The level design of the closed off mission areas are really where Mirror’s Edge: Catalyst shines. The levels tend to be more focused and compact, which means there are a lot less dead ends to discover when the alternate route experiment goes awry. The smaller size means it is a lot easier to discover side areas with collectibles that need clever use of Faith’s skills to access. Trying to figure out how to access these areas are probably one of the greater joys in the game.
Mirror’s Edge: Catalyst really struggles in the combat. DICE chose to completely dispense with the gunplay in the new game, instead focusing on hand to hand combat. Faith has two attacks, a light and heavy attack. Combined with a quick movement button, the theory goes that Faith should have a very smooth combat style that reflects her background as a free runner. In practice, the combat is a clunky affair that doesn’t really reward well timed and properly positioned attacks and counters. Instead, combat boils down to Faith bouncing from side to side to avoid blows while spamming attacks to whittle the enemy health. The combat is really boring and uninspired. I think the game would have been much better served to remove skip the combat entirely and focus on the adrenaline pounding escapes from authority.
The city of Glass is a beautiful futuristic world that stays true to the original design laid out in Mirror’s Edge. The city is built out of white and silver, with splashes of bright red and the odd yellow to signify important areas Faith should traverse. It is a visually striking design that is still appealing eight years on. The enemy design is surprisingly plain considering the high tech world; however, each one is visually distinct, which makes it pretty easy to figure out if any special consideration needs to be paid. On the PC side, there are a decent number of video options to tweak. The game really needs a graphics card with 4GBs of video RAM to look its best, though it is pretty passable at low graphics.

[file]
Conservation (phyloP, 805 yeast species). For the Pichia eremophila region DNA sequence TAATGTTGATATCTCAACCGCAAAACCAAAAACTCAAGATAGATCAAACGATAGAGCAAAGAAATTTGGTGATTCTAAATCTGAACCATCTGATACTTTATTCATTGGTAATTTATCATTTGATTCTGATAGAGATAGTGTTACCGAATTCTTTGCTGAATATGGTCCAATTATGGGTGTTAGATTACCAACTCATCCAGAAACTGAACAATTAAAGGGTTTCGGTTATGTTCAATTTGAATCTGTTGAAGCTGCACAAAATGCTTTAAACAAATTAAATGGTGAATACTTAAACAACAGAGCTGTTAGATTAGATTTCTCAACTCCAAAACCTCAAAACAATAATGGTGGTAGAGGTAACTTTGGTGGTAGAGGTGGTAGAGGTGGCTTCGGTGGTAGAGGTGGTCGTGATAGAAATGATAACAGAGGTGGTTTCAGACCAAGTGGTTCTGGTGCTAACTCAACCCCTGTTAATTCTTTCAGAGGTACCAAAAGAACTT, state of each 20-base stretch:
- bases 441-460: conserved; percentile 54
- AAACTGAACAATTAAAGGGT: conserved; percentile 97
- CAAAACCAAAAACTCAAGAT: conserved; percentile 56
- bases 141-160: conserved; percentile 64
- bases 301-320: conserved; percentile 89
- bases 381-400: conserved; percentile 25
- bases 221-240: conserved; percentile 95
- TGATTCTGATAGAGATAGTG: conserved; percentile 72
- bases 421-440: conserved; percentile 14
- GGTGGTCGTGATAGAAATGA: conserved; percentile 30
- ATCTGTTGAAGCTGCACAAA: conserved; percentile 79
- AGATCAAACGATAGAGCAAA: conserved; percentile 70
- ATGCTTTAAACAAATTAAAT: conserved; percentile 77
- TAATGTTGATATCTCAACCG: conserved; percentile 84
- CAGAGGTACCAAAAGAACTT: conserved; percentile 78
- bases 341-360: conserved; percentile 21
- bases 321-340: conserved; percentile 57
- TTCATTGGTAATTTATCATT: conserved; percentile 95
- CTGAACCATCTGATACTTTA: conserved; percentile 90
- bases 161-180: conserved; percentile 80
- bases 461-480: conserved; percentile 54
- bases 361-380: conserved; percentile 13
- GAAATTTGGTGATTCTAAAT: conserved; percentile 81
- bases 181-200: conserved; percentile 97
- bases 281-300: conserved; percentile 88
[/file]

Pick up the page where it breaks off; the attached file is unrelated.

The audio in Mirror’s Edge: Catalyst is what you would expect from a triple A title for the most part. The sound effects are excellent. From the thumps of impact from Faith kicking a K-Sec officer in the back to the scraping noise of Faith sliding underneath a pipe, DICE has done an excellent job creating a realistic and enjoyable soundscape. The soundtrack is futuristic and blends in beautifully with the game. It picks up at all the right time and subtly builds tension without ever feeling intrusive or in your face. The voice acting is good for the most part. Strangely enough, the voice actress for Faith seems to be the weakest link in the cast. She delivers most of her lines well, but there are some out of place moments where she feels wooden or just hits the wrong tone.
Mirror’s Edge: Catalyst is a good parkour game, but a pretty terrible fighting game. The clunky and repetitive combat takes away from the really impressive parkour elements of the game. The controls for the parkour system is brilliant in its simplicity. The open world level design is decent, but is definitely outshined by the more compact designs of the indoor areas. There are some options for alternative routes in the game, but it definitely would have benefited from more and better choices. Even with all its flaws, Mirror’s Edge: Catalyst still delivers one of the best parkour experiences video gaming has to offer.